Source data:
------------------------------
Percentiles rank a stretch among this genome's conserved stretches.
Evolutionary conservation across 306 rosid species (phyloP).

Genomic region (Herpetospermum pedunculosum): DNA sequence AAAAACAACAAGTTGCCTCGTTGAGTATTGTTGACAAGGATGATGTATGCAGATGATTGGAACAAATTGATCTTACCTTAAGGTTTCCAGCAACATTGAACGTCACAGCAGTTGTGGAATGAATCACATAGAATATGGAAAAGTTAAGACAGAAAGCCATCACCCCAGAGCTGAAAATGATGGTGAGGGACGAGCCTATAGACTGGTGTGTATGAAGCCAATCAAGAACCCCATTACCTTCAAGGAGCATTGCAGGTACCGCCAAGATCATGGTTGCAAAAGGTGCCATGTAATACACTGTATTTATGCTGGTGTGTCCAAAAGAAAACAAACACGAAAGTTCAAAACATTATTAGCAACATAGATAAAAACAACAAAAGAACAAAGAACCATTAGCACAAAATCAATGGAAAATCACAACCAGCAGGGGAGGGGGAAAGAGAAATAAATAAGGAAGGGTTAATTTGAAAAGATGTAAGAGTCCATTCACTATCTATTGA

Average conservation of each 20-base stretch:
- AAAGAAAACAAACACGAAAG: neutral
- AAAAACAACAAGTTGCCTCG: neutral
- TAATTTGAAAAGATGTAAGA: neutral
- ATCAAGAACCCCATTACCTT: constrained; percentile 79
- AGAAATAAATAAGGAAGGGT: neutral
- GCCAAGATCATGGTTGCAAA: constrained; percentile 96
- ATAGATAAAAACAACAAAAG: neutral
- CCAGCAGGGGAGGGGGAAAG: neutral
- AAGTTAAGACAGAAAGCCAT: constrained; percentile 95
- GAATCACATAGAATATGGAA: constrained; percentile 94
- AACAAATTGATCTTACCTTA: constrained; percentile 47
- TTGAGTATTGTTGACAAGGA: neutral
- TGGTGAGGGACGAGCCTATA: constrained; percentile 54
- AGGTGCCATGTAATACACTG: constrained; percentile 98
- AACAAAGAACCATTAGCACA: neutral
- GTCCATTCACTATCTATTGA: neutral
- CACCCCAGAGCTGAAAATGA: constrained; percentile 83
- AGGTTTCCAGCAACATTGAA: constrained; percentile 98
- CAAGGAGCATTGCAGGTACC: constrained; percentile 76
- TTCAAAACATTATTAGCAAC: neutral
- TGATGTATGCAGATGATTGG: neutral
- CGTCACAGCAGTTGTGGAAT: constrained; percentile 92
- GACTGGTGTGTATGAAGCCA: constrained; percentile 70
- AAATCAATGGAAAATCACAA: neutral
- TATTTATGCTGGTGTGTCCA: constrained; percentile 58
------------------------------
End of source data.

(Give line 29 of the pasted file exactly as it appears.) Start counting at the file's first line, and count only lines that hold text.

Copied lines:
- TATTTATGCTGGTGTGTCCA: constrained; percentile 58